Safe Patient Handling

Back injuries and other musculoskeletal disorders can be caused by one bad patient lift or from the daily wear and tear of manually lifting patients. At least 56% of nurses have reported pain from musculoskeletal disorders that were exacerbated by requirements of their job. Consequences of these injuries can be devastating to nurses and their careers; musculoskeletal injuries related to patient handling are responsible for more lost work time, long-term medical care needs, and permanent disabilities than any other work-related injury. Even using proper body mechanics and the use of gait belts can result in patient handling injuries in nurses and health care workers. The ANA has established safe patient handling and mobility initiatives with the goal of complete elimination of manual patient handling.[8] See Figure 5.13[9] for an example of safe patient handling equipment.


Photo showing a patient being transferred from wheelchair using a patient lift
Figure 5.13 Safe Patient Handling Equipment
Read more about Safe Patient Handling and Mobility from the American Nurses Association.

View these videos on safe patient handling and mobility from the ANA:

Preventing Nurse Injuries[10]

ANA Presents Safe Patient Handling and Mobility[11]

Personal Protective Equipment

The Occupational Safety and Health Administration (OSHA) requires employers to provide personal protective equipment (PPE) to their workers and ensure its proper use.[12] In health care settings, the use of PPE includes gloves, gowns, goggles, face shields, and N95 respirators according to a patient’s condition. Health care workers rely on personal protective equipment to protect themselves and their patients from being infected and infecting others. It is vital to follow agency procedures regarding PPE and transmission precautions to avoid exposure to infectious disease. See Figure 5.14[13] for an image of health care team members wearing PPE. Unfortunately, the COVID-19 pandemic created global shortages of PPE, resulting in many nurses and health care workers being exposed to the fatal disease. The ANA continues to advocate for adequate PPE for nurses in their work environments. Review additional information about PPE using the hyperlink below.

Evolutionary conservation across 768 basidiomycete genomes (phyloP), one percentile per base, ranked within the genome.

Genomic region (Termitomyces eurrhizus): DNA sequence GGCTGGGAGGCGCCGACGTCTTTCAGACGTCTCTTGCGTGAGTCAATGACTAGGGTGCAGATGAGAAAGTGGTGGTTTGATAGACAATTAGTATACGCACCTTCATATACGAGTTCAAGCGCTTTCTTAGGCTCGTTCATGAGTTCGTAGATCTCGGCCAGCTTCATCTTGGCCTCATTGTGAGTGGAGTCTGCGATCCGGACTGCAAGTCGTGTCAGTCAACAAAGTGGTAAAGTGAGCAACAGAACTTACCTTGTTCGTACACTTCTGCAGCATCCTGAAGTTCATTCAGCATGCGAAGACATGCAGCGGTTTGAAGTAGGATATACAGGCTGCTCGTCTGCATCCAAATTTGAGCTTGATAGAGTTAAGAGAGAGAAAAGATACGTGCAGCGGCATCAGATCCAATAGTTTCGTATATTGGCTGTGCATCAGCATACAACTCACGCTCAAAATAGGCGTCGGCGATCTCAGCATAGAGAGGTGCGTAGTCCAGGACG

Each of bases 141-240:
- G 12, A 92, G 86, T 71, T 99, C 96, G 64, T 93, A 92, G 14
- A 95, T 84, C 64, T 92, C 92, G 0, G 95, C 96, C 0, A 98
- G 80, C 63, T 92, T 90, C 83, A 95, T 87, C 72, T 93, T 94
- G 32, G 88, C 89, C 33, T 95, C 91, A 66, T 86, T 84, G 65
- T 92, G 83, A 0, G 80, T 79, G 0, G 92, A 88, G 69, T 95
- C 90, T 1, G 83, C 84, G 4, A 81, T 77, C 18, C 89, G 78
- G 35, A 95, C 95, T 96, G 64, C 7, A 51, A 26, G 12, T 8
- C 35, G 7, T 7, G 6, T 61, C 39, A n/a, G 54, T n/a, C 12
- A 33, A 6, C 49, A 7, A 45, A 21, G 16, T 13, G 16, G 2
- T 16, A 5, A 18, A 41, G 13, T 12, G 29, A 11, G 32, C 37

Read more about PPE and transmission precautions in the “Aseptic Technique” chapter of Open RN Nursing Skills, 2e.


Photo showing medical staff wearing Personal Protective Equipment
Figure 5.14 Personal Protective Equipment

Fire Safety

Health care workers are required to understand fire safety in terms of what to do in the event of a fire, where fire alarms and fire extinguishers are located and how to access them, and where fire doors and fire exits are located. Fire safety is such a crucial aspect of safe patient care that The Joint Commission and Centers for Medicare and Medicaid have mandated that all health care facilities receiving Medicare or Medicaid reimbursement must have a fire response plan, fire safety training for staff members, and functioning fire response equipment, such as fire alarms, fire extinguishers, overhead sprinkler systems, and clearly identified fire exit doors. The Joint Commission requires that facilities routinely conduct fire alarm drills as a means of practicing what to do in the event of a fire. These drills must be audited and documented with areas for improvements noted and addressed.[14]